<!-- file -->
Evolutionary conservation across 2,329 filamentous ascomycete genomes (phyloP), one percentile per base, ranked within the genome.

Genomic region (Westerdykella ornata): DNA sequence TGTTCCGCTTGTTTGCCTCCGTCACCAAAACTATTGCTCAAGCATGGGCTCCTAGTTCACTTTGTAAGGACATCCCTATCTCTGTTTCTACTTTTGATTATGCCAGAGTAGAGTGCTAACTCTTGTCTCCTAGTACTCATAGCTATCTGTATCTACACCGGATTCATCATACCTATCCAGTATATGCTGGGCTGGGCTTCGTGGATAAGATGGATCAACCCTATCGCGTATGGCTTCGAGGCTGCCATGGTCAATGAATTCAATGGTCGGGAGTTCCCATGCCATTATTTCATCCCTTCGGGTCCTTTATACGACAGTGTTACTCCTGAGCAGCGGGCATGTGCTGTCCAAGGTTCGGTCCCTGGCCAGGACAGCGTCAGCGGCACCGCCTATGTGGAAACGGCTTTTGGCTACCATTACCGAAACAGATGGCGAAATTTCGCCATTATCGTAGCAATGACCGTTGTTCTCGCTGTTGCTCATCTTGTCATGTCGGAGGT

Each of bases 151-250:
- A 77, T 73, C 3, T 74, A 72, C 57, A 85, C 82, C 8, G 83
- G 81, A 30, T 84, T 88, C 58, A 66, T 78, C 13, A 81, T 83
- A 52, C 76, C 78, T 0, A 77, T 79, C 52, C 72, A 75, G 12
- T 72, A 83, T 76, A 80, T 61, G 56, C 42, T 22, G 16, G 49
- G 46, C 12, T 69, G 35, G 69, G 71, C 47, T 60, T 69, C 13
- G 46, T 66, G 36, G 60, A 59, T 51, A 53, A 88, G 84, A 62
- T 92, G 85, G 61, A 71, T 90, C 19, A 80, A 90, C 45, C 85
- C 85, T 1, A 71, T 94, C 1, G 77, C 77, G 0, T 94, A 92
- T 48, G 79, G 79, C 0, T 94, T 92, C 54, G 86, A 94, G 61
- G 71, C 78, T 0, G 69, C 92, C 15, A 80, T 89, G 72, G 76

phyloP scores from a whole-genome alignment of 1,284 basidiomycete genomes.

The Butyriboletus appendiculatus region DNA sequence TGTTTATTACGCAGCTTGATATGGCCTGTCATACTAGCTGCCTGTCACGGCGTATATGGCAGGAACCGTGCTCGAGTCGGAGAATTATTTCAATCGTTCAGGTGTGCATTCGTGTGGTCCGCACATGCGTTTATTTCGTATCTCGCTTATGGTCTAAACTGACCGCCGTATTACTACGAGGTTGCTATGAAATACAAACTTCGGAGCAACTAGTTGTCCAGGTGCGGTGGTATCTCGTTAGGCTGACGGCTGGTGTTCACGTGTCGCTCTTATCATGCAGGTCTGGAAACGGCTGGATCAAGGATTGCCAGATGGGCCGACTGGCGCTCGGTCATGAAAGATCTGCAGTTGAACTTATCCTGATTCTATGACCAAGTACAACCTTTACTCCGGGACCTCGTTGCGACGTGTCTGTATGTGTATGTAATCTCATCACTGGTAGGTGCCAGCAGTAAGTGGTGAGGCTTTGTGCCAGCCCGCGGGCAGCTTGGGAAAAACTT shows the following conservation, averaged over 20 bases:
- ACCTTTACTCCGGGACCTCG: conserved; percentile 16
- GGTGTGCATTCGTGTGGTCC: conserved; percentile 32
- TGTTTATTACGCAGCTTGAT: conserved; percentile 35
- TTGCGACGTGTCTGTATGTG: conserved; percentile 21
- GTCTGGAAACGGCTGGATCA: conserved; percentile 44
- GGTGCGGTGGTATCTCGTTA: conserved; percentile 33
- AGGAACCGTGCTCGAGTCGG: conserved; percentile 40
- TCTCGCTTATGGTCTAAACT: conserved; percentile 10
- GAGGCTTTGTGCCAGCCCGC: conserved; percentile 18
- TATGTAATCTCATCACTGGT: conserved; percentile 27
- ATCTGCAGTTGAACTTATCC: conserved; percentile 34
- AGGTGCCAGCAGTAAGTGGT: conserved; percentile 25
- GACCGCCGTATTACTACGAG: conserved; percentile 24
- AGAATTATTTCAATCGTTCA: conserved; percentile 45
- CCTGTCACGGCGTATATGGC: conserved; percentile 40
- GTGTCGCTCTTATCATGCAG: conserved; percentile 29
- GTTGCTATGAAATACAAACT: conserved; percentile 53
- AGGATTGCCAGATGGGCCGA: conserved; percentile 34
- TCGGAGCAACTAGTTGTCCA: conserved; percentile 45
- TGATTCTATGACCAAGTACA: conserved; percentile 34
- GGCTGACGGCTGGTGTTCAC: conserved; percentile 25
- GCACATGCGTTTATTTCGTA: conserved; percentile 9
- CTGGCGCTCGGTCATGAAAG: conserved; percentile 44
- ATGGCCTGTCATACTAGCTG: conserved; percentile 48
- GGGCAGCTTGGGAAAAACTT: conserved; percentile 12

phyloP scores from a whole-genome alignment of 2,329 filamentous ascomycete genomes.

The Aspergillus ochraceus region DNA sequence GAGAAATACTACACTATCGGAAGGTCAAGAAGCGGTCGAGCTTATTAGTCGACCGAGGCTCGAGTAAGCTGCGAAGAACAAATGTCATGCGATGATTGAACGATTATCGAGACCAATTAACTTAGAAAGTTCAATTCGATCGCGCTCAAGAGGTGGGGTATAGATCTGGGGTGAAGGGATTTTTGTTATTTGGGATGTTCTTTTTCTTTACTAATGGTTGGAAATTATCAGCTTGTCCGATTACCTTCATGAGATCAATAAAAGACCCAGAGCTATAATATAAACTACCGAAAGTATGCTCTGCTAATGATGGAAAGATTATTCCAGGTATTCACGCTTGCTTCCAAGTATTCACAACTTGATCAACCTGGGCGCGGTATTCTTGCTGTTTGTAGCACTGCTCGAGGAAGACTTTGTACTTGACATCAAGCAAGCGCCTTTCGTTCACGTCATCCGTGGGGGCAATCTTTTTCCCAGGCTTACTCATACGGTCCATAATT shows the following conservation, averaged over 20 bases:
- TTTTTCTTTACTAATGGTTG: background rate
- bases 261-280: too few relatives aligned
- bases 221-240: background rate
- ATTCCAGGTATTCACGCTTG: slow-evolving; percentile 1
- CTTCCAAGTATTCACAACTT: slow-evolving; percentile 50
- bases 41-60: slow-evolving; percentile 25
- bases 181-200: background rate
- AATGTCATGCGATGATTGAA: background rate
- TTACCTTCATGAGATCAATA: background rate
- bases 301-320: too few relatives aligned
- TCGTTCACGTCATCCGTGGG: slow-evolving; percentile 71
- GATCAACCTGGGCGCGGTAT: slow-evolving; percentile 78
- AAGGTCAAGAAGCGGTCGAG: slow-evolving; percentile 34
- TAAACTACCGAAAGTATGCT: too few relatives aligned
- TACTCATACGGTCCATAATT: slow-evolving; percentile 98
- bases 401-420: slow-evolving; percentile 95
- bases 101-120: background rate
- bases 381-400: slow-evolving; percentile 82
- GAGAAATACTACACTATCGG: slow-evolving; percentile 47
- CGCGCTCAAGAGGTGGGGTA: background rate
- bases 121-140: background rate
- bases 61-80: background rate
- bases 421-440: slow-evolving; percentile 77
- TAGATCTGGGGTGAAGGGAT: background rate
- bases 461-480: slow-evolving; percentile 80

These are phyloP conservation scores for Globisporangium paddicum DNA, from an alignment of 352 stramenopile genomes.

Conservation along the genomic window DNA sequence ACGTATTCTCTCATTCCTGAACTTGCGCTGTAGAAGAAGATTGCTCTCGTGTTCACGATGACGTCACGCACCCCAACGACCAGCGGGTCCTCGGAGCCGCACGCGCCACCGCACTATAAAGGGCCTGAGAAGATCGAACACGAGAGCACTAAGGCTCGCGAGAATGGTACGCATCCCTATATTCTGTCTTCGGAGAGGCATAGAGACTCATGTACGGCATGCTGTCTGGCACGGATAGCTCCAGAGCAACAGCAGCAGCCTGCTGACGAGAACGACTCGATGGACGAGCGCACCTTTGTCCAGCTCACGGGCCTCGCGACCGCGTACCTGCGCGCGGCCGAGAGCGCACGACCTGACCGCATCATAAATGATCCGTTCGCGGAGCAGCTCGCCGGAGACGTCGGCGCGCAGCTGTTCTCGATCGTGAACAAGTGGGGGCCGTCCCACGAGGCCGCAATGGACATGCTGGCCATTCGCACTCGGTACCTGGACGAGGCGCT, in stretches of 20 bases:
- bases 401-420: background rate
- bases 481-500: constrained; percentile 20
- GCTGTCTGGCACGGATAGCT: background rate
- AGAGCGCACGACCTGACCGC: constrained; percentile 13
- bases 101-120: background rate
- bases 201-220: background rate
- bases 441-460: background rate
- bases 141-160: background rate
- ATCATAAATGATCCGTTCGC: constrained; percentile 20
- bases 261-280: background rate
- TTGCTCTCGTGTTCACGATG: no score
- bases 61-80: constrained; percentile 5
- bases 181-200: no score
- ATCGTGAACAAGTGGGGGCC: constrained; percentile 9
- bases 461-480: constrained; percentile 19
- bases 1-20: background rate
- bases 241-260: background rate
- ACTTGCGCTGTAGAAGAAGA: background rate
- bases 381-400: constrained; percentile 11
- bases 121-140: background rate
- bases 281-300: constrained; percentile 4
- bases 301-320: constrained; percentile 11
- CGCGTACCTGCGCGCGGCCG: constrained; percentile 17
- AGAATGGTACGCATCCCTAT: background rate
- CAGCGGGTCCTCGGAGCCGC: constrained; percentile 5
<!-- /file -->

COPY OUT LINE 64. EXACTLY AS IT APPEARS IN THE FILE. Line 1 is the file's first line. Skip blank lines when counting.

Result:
- bases 61-80: background rate